• Floating dock mooring. Similar to dock mooring, but using floating platforms that move with the tides and waves, suitable for waters with significant tidal changes.
  • Mediterranean mooring. This type of mooring is made from the stern to the quay and is combined with anchors deployed from the bow. It is typical in the Mediterranean region, where space in ports is limited.
  • Tandem mooring. This is the securing of two boats together, side by side, often used when there is limited space on the quay.
  • Long-term mooring. Designed for extended periods, may include additional measures such as storm protection or reinforced security systems.
  • Grid mooring. Specially for high tides, where the vessel is moored to a fixed structure and rests on the seabed at low tide.

Each type of mooring has its own advantages, disadvantages and specific requirements. It is important to choose the right type of mooring to ensure the safety of the boat and the marine environment.
When making your choice, consider the type of boat, the location and the weather conditions. Buoys, on the other hand, are floating beacons placed in a river or in the sea. They are usually anchored to the seabed and serve a variety of purposes, such as orienting vessels and marking submerged objects.
The ones we are interested in in this article are anchoring or mooring buoys, which are designed for boats to moor to. They are a good alternative to anchoring directly to the seabed, thus protecting sensitive habitats.Amarre barco en Mallorca

Booking process for moorings and buoys in Mallorca and the Balearic Islands

The booking process is simple and quick. It can be done online or by phone. What is more complicated is that there is availability because the booking of moorings and buoys in Mallorca and the Balearic Islands is in high demand in high season. The information you need to have at hand to make the reservation is:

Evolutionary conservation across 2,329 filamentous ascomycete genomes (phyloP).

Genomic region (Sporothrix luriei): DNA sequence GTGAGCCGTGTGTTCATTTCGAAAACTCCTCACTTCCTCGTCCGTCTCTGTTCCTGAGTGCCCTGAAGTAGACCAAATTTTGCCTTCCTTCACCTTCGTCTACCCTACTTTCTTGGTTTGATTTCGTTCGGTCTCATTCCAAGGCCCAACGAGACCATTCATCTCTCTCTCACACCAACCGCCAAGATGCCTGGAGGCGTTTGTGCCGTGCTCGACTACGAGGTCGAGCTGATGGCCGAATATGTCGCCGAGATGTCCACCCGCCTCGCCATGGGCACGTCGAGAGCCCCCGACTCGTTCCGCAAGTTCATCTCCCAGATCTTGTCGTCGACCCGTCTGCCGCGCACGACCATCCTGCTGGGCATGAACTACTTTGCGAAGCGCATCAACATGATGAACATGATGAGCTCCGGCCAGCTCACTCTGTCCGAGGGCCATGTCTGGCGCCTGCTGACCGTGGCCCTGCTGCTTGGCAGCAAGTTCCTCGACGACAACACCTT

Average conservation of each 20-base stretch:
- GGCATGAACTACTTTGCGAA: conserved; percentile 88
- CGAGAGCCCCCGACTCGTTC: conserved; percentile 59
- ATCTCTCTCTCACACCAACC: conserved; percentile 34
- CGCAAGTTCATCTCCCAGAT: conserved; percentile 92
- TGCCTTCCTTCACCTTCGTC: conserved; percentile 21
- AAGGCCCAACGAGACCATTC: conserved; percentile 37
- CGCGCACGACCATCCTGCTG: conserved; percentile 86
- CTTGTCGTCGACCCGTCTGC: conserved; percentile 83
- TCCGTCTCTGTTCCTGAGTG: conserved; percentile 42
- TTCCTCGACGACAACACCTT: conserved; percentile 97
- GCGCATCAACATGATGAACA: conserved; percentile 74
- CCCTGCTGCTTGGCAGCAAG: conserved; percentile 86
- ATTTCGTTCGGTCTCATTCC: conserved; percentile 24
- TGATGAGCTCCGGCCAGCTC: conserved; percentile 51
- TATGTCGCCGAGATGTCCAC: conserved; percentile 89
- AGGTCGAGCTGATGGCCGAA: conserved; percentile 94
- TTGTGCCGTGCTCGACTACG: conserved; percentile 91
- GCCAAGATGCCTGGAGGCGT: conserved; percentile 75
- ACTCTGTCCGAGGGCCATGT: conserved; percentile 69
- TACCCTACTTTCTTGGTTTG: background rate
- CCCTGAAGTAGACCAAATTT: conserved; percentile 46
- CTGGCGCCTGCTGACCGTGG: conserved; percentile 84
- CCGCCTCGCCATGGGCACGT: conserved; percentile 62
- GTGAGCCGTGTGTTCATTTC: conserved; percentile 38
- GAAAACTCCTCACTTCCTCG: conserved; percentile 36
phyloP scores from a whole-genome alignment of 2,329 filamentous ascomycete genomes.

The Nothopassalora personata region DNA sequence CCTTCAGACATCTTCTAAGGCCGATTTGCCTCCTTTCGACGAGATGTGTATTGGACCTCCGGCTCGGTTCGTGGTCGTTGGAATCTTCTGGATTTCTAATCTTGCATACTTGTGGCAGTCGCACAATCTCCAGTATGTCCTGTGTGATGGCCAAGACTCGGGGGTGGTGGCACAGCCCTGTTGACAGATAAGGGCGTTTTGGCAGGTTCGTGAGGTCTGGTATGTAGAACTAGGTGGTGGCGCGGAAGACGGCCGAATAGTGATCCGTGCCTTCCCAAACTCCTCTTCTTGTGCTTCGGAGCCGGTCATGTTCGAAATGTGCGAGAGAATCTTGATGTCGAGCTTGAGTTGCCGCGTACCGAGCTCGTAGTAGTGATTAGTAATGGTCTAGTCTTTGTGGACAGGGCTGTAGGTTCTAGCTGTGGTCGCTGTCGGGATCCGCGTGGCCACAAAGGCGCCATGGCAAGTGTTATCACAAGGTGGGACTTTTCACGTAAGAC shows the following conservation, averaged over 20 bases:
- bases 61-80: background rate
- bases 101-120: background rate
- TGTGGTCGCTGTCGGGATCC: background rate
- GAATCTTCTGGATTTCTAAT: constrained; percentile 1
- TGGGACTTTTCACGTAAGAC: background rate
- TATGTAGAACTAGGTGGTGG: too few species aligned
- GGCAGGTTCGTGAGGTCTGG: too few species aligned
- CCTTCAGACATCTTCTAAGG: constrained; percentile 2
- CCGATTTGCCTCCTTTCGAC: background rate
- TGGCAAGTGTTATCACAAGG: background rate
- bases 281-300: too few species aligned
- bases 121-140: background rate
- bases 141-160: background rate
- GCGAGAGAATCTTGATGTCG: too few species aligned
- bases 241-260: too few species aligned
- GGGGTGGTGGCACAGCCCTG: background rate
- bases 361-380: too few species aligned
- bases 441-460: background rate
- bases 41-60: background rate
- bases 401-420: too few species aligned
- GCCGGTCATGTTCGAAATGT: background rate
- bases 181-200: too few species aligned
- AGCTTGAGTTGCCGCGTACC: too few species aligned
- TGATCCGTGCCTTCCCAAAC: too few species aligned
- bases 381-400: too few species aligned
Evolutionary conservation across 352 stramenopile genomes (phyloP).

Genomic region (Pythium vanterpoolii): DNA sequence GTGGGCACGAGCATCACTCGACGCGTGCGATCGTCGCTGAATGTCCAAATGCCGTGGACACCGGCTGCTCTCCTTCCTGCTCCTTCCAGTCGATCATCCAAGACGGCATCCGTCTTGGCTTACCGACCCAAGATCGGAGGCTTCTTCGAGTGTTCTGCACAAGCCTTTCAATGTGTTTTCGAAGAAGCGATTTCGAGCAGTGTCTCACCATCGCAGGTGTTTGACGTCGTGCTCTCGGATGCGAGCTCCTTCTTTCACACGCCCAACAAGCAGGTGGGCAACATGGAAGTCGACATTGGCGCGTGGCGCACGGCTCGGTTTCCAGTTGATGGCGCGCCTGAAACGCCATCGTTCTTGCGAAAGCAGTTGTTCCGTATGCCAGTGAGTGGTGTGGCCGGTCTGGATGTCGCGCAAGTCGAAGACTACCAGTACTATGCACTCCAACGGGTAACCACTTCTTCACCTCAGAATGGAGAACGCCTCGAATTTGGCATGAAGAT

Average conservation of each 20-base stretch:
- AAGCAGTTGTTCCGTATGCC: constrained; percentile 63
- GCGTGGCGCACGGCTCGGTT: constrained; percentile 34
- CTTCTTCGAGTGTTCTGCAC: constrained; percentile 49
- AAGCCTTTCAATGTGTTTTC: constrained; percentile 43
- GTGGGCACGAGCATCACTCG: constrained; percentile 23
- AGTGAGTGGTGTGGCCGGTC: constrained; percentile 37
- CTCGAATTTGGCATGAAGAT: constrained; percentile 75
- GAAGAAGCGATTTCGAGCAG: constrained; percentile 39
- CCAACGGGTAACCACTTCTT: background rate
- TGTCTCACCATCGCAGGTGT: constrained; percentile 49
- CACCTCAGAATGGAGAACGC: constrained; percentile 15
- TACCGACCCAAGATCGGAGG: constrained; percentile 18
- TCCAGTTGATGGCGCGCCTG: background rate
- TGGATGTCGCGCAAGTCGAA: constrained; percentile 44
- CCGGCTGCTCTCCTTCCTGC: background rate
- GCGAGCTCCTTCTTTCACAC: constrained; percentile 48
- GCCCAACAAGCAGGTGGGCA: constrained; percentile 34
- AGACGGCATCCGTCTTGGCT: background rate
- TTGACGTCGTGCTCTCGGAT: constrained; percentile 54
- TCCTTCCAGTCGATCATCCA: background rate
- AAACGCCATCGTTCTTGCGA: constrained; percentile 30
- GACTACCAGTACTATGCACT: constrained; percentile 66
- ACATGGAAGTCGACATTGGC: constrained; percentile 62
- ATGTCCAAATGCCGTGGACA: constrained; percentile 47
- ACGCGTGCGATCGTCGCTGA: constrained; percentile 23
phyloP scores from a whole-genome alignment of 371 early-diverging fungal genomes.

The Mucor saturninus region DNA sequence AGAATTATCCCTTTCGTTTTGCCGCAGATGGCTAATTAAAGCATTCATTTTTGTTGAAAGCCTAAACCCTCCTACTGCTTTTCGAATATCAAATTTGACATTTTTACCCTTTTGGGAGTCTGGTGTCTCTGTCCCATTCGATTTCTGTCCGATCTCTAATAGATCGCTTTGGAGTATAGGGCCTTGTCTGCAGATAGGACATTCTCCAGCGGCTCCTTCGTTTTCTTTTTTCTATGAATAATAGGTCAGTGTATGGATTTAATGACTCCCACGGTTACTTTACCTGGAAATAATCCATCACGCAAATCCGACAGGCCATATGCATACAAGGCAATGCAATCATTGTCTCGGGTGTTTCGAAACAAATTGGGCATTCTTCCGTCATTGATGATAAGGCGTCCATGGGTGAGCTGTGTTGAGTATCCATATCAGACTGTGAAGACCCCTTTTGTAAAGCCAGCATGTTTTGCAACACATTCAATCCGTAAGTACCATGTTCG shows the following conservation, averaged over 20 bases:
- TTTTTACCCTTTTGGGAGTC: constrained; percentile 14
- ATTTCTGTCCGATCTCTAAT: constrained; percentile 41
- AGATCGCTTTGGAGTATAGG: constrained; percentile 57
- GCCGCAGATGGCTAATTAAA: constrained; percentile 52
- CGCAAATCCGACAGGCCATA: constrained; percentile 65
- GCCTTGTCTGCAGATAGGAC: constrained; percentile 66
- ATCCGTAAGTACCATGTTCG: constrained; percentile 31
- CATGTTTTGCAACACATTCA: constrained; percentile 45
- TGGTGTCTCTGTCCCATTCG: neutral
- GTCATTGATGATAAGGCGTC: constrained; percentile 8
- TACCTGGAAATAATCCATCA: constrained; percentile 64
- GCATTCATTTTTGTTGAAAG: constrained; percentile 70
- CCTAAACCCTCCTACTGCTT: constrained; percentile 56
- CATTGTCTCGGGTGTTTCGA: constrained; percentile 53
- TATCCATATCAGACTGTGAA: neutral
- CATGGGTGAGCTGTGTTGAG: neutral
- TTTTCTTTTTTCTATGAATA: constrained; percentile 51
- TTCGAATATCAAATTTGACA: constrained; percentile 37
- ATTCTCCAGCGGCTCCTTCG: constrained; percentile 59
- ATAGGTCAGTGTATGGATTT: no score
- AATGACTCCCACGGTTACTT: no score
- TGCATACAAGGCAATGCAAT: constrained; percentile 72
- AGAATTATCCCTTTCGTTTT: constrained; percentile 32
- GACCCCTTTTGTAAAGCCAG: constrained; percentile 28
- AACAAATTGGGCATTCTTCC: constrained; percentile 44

• Dates when you need to book the buoy or mooring.
  • Dimensions of the boat: length, beam and draught.
  • Type of boat: motorboat, llaud, catamaran, sailboat, jet ski…
  • Documentation and registration of the boat.

Depending on the marina, there may be a minimum or maximum stay.
There is also the possibility of booking a long-stay buoy.

Remember that each marina may apply different conditions, so the best thing to do is to contact the different marinas and ask if they have mooring for the dates indicated.
For example, in the buoy fields that depend on the Balearic Government it is possible to book a maximum of 2 consecutive nights every 6 calendar days in the same buoy field.

Ports IB is a portal created by the Balearic Government where you can consult and reserve moorings in all the ports of the Balearic Islands. They also have a telephone number to answer any queries you may have.

Responsible tourism: the importance of Posidonia oceanica

If you are a regular reader of our blog, you probably already know that we are in love with the Mediterranean seabed and its Posidonia oceanica meadows.
And that it is the responsibility of all nautical enthusiasts to protect it.